Results showed an ORR of 41.7%, including 20 partial responses and no complete responses, among the 48 evaluable patients treated in both phases of the study. Researchers observed responses at all dose levels, with a median duration of response of 4.3 months.

Among all 50 patients, median PFS was 4.2 months (95% CI, 2.8-5.7) and OS was 8.5 months (95% CI, 5.1-11.3).

The 39 evaluable patients treated at the recommended phase 2 dose demonstrated an ORR of 41%.

Benjamin Drapkin
Benjamin Drapkin

No dose-limiting toxicities, serious adverse events or grade 4 or grade 5 treatment-related toxicities occurred at any of the dose levels tested. The most common treatment-related adverse events, most of which were grade 1 or grade 2, included thrombocytopenia (68%), anemia (68%) and neutropenia (54%).

Researchers performed a subsequent co-clinical trial with 32 patient-derived xenograft models from 22 patients to determine which molecular signatures may be predictive of response to olaparib in combination with temozolomide.

Results showed that a signature of four inflammatory response genes — CEACAM1, TNFSF10, TGIF1 and OAS1 — distinguished between sensitive and resistant models.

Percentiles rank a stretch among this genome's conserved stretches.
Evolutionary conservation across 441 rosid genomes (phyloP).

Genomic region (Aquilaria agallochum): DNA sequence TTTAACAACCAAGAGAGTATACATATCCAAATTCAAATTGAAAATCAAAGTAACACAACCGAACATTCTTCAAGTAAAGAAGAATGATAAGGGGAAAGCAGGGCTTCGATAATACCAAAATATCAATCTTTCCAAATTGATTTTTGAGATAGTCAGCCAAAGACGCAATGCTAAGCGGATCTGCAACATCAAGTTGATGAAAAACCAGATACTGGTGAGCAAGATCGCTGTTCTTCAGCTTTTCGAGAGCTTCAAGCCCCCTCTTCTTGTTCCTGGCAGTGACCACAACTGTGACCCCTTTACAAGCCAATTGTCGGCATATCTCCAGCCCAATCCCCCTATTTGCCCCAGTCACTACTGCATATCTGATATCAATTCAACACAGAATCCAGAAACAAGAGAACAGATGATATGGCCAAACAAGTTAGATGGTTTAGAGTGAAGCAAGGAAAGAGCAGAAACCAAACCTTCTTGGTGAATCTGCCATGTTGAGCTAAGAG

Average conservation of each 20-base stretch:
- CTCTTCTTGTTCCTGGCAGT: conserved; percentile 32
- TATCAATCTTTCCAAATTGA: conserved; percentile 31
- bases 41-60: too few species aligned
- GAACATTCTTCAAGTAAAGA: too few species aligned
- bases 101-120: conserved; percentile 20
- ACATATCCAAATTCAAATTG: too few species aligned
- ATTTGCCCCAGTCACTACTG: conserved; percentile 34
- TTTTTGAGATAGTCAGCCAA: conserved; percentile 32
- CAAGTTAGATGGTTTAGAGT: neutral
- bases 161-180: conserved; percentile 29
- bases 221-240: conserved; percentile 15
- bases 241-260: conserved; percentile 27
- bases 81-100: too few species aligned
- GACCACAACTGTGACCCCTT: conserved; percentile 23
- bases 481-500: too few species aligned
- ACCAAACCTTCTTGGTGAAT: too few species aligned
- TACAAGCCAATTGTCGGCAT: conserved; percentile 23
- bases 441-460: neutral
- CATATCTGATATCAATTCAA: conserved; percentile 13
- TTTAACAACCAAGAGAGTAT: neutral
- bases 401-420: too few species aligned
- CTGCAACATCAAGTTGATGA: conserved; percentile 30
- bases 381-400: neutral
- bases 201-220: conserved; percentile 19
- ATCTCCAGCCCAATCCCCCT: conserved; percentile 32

“[Although] biomarkers for drug response have been identified for several cancers, we don’t have any good biomarkers of response for small cell lung cancer treatments,” Benjamin Drapkin, MD, PhD, oncologist at Massachusetts General Hospital Cancer Center, said in a press release. “Our co-clinical trial in animal models was an important first step in the identification of a potential prognostic signature of response to both the standard first-line chemotherapy and for our investigational combination.”

The single-arm nature of both trials served as the study’s primary limitation.

“This combination showed significant clinical activity in patients with relapsed small cell lung cancer and warrants investigation into a randomized study comparing olaparib plus temozolomide with the standard-of-care option,” Farago said. – by John DeRosier

Disclosures: Farago reports consultant/advisory roles with and/or research funding from AbbVie, AstraZeneca, Bayer, Bristol-Myers Squibb, Genentech, Ignyta, Loxo, Merck, Novartis and PharmaMar. Drapkin reports research funding from AbbVie, AstraZeneca, Merck and Novartis. Please see the study for all other authors’ relevant financial disclosures.